The final event in the 1978 Inter-American Music Festival was a concert Saturday evening in the State Department auditorium by the Peabody Symphony Orchestra, conducted by Frederick Parusnitz.

The new composition of the evening was Tamares, by Argentine composer Luis Jorge Gonzalez, who was present to acknowledge the applause. The title is the Spanish word for a bunch of dates, and is taken to mean clusters of sounds, differing in shape, color and texture. There is little structure in the conventional sense, the work taking shape from the changes in sonority, with some detectable development of motives.

The rest of the program featured works by three composers of the United States: Elliott Carter, Wallingford Riegger and Charles Ives.

Carter, an intensely logical and intelligent composer, was represented by his double concerto for harpsichord and piano. The accompaniment divides a chamber orchestra into two groups, one associated with a harpsichord, the other with a piano, and much of the content of the piece consists in the interplay of these two sections, varied by occasional brilliant passages for one or the other of the soloists. The elaborate percussion, requiring four players, is normally heard with the piano, but often stands alone, and is so used to begin the piece and to set the boundaries of the seven divisions that comprise the work.

The concert closed with a second orchestral set by Charles Ives, a wonderful collage of everything imaginable by this most independent and stimulating of American composers. He adds two harps, a piano accordion, and an independent small ensemble to the general festivities. I can't imagine a better conclusion for the program.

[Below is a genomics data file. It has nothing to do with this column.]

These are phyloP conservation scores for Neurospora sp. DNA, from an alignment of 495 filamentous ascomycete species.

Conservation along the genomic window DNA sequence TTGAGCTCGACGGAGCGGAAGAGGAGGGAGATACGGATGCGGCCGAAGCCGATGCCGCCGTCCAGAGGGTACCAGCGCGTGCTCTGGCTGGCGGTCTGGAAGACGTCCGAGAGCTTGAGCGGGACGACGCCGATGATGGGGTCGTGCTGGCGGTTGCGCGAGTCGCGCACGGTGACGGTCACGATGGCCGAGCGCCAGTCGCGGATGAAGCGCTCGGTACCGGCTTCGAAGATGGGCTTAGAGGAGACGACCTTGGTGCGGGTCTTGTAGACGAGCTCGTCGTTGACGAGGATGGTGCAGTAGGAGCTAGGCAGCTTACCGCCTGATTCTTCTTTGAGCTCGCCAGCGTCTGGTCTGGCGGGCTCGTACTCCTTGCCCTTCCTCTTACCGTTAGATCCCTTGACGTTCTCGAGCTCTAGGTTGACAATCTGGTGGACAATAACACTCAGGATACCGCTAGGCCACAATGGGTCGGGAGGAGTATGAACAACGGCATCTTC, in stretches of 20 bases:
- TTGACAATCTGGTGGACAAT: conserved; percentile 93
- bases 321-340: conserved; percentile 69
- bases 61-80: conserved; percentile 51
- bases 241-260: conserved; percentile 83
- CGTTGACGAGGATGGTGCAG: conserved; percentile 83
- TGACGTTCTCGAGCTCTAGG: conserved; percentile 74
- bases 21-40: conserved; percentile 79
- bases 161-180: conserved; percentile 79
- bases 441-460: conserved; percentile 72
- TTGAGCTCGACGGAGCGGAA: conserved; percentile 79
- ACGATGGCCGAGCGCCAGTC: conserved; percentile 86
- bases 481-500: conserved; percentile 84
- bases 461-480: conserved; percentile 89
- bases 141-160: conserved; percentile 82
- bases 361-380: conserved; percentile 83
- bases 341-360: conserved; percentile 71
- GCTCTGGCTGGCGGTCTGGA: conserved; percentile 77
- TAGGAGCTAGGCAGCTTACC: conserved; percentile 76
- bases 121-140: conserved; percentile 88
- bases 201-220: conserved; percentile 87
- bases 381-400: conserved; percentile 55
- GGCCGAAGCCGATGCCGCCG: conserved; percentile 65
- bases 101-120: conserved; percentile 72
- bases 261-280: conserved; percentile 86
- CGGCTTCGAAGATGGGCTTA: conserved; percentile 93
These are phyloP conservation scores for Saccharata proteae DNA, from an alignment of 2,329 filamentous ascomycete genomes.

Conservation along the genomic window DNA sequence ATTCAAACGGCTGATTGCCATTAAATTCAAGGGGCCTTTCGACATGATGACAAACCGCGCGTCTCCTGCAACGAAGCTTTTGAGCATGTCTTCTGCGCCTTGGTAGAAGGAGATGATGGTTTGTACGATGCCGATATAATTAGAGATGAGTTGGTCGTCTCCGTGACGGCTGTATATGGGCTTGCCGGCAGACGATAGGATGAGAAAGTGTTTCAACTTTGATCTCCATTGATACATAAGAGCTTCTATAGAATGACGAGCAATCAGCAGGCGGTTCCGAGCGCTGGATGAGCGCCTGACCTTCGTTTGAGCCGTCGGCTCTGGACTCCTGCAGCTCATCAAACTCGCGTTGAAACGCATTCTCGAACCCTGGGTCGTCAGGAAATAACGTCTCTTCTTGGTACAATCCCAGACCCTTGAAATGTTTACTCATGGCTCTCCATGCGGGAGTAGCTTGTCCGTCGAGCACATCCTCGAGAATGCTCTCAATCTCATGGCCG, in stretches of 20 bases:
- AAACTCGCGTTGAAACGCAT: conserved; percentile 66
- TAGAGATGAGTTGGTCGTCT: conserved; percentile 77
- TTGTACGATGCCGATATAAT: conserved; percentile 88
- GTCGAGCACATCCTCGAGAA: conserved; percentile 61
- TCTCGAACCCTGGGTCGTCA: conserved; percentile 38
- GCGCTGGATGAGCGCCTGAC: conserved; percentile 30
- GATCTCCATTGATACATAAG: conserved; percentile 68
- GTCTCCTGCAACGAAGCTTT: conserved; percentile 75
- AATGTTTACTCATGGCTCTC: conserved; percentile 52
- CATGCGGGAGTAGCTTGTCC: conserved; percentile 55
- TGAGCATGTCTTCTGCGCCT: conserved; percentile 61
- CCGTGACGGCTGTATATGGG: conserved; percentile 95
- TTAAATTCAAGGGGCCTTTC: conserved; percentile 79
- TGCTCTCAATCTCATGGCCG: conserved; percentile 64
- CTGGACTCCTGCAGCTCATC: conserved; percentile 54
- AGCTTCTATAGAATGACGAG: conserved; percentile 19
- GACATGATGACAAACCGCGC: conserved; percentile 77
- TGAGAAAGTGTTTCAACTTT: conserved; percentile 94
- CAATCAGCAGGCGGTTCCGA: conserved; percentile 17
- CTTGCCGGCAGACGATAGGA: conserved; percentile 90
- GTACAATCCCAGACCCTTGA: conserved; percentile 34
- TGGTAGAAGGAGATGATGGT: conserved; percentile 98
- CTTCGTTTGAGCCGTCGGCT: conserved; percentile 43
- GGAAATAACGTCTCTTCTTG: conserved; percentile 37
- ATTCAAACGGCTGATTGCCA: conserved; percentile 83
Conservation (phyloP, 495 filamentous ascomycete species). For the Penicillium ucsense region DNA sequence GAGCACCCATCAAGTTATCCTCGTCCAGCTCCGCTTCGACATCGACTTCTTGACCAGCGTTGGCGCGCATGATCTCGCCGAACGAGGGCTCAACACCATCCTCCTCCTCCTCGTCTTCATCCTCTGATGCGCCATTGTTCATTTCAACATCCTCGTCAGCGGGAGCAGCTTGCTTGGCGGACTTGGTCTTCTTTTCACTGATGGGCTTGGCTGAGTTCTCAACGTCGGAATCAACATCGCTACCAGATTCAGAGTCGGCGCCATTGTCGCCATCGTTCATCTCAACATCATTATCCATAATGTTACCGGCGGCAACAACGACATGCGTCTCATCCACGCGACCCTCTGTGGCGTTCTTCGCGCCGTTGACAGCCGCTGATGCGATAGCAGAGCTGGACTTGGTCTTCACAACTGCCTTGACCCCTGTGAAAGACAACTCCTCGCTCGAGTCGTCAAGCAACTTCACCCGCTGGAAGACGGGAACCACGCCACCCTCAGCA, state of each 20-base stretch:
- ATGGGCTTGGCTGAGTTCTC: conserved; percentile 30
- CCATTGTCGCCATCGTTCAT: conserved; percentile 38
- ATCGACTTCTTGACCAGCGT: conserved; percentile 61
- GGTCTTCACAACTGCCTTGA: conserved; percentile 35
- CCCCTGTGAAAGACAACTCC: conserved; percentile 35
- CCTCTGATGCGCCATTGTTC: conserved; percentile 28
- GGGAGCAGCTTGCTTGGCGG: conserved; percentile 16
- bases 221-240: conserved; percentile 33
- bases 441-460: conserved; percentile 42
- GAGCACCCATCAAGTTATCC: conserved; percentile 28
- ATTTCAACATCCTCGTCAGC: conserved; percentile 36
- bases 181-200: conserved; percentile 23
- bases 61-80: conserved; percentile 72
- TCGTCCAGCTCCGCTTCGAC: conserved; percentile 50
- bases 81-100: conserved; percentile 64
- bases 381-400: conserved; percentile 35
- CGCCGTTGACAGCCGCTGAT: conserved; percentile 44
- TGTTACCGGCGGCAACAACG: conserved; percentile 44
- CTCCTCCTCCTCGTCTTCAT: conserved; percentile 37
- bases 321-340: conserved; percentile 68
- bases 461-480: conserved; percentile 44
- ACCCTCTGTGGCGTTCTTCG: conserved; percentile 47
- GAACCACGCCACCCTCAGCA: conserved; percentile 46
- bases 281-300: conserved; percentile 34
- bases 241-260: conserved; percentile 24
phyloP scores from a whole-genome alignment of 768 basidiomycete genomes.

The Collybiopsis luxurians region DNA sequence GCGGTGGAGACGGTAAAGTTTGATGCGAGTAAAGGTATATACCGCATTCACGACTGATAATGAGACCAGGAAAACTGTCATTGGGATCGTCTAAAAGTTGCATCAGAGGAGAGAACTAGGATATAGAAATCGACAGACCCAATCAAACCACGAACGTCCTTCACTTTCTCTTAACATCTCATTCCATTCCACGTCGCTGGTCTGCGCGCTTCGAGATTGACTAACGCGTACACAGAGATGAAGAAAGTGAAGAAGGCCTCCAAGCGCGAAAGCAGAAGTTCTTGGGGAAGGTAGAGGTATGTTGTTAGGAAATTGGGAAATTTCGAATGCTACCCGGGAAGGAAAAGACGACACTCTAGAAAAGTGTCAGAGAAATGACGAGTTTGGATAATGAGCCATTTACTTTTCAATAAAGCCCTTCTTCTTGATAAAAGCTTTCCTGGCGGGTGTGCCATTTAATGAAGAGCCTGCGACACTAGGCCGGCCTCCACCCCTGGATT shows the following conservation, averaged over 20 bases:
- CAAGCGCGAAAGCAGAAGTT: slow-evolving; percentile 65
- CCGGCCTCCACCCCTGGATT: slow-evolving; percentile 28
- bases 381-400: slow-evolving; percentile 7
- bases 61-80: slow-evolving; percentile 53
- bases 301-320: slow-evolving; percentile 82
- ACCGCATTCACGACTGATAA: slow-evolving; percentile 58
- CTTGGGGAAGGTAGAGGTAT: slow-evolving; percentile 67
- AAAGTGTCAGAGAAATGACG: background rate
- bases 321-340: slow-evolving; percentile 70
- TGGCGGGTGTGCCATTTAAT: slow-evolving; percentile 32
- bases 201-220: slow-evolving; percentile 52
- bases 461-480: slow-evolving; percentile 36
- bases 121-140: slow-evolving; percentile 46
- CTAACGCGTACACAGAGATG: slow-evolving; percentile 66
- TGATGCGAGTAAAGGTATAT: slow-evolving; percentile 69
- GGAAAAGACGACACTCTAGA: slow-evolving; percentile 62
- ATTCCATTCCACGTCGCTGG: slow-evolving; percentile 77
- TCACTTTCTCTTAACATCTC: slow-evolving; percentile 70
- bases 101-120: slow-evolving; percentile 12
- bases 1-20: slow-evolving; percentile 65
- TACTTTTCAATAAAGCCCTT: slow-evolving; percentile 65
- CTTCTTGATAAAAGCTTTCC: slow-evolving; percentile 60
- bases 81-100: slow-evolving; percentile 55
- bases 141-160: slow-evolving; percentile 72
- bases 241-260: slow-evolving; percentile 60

The orchestra was remarkably fine, considering that it is a student organization which has been in existence for only a year. Much of the credit goes to Prausnitz.

The programming of these festivals has changed since the early days. Gone is the profusion of new works, largely because the sources of money for commissions have dried up. The emphasis has shifted to the performance of 20th-century music which deserves to be heard again, music by Ives, Villa-Lobos, Chavez, Harris and Piston.

Nevertheless, the 1978 festival included one new work in each program, and the festival remains one of the best opportunities for new composers to hear their works and for the listening public to keep abreast of what is happening in contemporary music.